The therapeutic benefits that plants give to humans are well-known, but they’re not always associated with medical rehabilitation. However, healthcare professionals are tapping into plant benefits to promote health and wellness in their patients in interesting ways.
I am an Occupational Therapist (OT). OTs provide services to people whose lives have been disrupted by physical injury or illness, psychological difficulties, developmental issues or the aging process. OT’s promote a return to health by maximizing people’s potential and function. We address the specific needs of an individual to set goals and attain them through many activities, including gardening.
In my practice, I have seen firsthand how effective plants and gardening can be in helping patients improve.
The most obvious benefit of gardening is that it gets people moving. One has to plant seeds, maintain them through watering and weeding, and finally harvest the plant. This inherently promotes an active lifestyle, especially if someone has had a setback in health.
Imagine if someone has had a stroke or brain injury: the therapist may want to enhance that person’s sensory motor functioning, increase that person’s endurance to sit without support, and/or improve that individual’s bimanual control or hand strength. Gardening can help in all these areas. At the same time, the patient has fun and can improve their concentration.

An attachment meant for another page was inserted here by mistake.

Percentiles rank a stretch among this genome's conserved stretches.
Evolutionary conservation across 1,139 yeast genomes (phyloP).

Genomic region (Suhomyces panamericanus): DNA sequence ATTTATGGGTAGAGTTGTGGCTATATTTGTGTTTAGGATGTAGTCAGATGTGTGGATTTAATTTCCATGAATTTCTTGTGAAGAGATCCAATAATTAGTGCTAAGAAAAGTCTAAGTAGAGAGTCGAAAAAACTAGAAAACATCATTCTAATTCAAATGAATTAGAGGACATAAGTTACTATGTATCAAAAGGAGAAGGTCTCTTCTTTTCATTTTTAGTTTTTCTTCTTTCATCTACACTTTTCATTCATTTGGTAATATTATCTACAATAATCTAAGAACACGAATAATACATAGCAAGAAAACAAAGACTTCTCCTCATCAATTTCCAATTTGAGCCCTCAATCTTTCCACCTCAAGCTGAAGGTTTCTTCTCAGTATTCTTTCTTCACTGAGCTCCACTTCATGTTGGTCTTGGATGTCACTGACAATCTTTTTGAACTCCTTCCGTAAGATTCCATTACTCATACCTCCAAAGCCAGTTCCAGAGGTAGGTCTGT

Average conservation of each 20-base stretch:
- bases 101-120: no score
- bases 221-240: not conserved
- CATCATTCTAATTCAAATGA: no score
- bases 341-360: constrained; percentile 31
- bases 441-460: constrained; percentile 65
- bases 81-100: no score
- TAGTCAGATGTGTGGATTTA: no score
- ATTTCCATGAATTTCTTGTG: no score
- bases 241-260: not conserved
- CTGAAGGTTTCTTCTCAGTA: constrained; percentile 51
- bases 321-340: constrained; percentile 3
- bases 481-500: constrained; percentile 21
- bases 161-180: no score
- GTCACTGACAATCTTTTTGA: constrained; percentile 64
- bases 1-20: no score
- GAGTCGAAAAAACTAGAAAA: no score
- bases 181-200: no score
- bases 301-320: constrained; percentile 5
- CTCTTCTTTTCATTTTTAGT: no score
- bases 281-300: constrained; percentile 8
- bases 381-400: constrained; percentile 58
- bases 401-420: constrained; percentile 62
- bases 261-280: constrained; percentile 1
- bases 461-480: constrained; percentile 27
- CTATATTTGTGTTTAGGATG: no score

A person might be suffering from their recent health trauma, and there may be limited activities they find motivating. Gardening might be one thing the patient finds enjoyable because they get to be outside with plants while the therapist assesses and promotes physical rehabilitation.
Leadership through Gardening
What if someone is clinically depressed or has a substance abuse problem?
Permaculture and gardening can help patients re-cultivate a sense of meaning. Connecting with plants and soil can be healing, reconnecting them with the earth and the natural world. By being allowed to select the vegetables or flowers they wish to plant, they experience a sense of agency, and learn about nutrition.
Patients would also be given responsibility to care for the plants while in a treatment center, which can provide a sense of purpose. Someone can participate socially and communicate in the calming atmosphere of a garden.
Imagine the feeling of being entrusted to teach a new person safety techniques with a gardening tool. This may be the first time in a while that a person has experienced leadership and meaningfulness with another person. Being able to sell produce at a farmer’s market, or cook a meal for other people can legitimize a person’s view of their recovery progress and be empowering.
The therapeutic effect is the process itself, but one is able to enjoy the benefits of hard work.
Socialization Through Permaculture
For people who are socially disenfranchised through a disability or health issue, creating a community garden is an outlet for a healthier community. It provides a shared understanding of the relationship between people and plants.
It can integrate people that may not know many ways to interact with others. People can work together to make decisions and feel accomplishment. People also have the shared understanding to the physical exercise of digging, planting, bending, and lifting to complete greening activities.
Our Profound Relationship to the Earth
People and plants have been interconnected since the dawn of history. So it seems clear that healing and healthcare rehabilitation would include the Plant Kingdom.